A song from the troubled period of the late 80s, when Elton wore muted and definitely oversized suits, polka dot shirts, narrow ties and conservative hats, while the young people in his videos looked like young people in the late 80s who went through "Miami Vice" and jeans ads. Not Elton John's world. He didn't want to go on like this. At the end of the somewhat clumsy, sleazy produced, only half angry sounding song - which could be a mediocre Billy Joel song! - he then hits the keys, a fantastic improvisation, he gets really angry, he defends himself. "Oh-woah-woah, oh yeah!" Could go on like this for another five minutes. The 1988 album was called Reg Strikes Back, but it was quite a failure.

Arne Willander

12. "Mona Lisas And Mad Hatters" from "Honky Château" (1972)

The first lines of the song refer to the “Spanish Harlem” that Phil Spector and Jerry Leiber once wrote for Ben E. King. It's about a red rose that grows out of the pavement in the moonlight in the New York neighborhood north of 110th Street (of course, a young woman is actually meant). Bernie Taupin's experiences with the metropolis did not quite fit this romantic picture, because he heard gunshots near his Manhattan hotel on his first visit and wrote: “Now I know / 'Spanish Harlem' are not just pretty words to say / I thought I knew / But now I know that rose trees never grow in New York City. ”Elton John found one of his most beautiful melodies and put all his melancholy into this demythification.Maik Brüggemeyer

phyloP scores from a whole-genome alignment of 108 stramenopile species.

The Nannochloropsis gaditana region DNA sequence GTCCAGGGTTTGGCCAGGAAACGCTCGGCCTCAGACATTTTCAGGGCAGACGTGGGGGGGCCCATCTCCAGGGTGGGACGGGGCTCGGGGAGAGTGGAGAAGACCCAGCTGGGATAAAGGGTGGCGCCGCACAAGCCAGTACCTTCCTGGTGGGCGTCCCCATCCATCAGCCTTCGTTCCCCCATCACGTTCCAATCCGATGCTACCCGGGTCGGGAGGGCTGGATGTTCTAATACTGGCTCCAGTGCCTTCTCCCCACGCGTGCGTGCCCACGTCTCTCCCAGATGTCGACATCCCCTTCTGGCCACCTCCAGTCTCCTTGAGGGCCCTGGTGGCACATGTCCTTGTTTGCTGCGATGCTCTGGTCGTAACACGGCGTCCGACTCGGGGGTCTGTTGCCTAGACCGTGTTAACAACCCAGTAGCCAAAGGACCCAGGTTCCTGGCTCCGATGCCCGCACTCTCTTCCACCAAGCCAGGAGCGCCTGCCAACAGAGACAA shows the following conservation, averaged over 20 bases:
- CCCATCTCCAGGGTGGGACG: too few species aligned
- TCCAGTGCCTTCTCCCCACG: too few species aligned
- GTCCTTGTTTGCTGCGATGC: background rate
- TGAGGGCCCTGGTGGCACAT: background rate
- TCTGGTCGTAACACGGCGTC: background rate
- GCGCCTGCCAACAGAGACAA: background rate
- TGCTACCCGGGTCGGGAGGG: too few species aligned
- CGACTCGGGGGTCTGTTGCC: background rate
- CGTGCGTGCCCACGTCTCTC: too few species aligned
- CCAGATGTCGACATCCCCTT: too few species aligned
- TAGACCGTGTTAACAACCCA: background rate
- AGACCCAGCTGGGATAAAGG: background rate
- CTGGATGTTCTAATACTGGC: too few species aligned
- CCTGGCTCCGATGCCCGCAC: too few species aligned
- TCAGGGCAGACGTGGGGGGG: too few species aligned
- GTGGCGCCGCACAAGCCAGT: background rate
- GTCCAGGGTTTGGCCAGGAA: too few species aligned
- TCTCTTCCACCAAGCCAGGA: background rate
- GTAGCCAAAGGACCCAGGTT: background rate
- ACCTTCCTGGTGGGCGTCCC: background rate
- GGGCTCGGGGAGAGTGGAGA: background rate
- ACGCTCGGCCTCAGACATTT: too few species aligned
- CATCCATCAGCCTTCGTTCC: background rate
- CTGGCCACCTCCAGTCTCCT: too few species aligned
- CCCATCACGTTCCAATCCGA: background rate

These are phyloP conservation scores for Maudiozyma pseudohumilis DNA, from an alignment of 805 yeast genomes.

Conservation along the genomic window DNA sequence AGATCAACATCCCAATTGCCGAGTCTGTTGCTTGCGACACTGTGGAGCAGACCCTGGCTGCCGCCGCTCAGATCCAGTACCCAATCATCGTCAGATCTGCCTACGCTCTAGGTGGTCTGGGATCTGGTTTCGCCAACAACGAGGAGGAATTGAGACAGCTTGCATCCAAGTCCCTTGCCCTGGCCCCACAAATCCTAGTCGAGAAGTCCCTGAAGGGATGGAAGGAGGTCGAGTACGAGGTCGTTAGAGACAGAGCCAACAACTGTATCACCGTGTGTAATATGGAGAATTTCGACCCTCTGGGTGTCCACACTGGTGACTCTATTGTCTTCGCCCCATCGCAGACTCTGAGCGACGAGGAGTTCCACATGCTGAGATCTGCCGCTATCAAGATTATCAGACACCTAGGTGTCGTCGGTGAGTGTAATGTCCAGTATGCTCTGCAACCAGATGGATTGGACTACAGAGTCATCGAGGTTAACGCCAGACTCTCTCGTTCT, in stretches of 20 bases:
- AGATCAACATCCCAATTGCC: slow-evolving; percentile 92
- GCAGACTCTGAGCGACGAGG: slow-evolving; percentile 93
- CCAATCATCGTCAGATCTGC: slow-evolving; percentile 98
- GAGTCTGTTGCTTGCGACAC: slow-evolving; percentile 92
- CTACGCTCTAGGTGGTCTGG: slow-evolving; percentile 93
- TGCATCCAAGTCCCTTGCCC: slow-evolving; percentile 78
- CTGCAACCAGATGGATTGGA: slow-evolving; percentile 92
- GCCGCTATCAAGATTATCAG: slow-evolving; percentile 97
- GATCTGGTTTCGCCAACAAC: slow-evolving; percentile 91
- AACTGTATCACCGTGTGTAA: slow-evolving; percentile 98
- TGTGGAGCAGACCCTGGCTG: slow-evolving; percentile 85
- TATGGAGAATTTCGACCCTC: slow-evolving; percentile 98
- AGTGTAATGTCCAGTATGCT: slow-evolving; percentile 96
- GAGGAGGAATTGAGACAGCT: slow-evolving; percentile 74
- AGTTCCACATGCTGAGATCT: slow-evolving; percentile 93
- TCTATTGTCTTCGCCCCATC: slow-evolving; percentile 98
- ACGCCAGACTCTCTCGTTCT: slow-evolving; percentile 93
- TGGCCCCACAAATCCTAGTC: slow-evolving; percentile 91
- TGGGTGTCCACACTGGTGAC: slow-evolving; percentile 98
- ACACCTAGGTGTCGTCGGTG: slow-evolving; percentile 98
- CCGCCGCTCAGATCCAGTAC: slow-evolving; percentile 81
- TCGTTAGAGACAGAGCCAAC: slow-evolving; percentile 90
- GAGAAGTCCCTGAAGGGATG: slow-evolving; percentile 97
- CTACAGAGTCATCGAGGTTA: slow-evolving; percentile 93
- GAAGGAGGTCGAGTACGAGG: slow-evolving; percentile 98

11. "Sorry Seems To Be The Hardest Word" from "Blue Moves" (1976)

For once, John wrote several lines of text himself while he was working on the melody. Taupin added and polished - and finally decided the title. "Sorry Seems To Be The Hardest Word": a simple love song, but at the time it also served Elton John as a personal apology. When he announced his (temporary) retirement from touring at Wembley Stadium in 1977, he then played this song. "It's a sad, sad situation / And it's getting more and more absurd" just fit too well - the hopelessness, the exhaustion of the lonely musician is to be heard in the piece. Despite the not exactly happy news one of the most covered John / Taupin hits - by people as diverse as Joe Cocker, the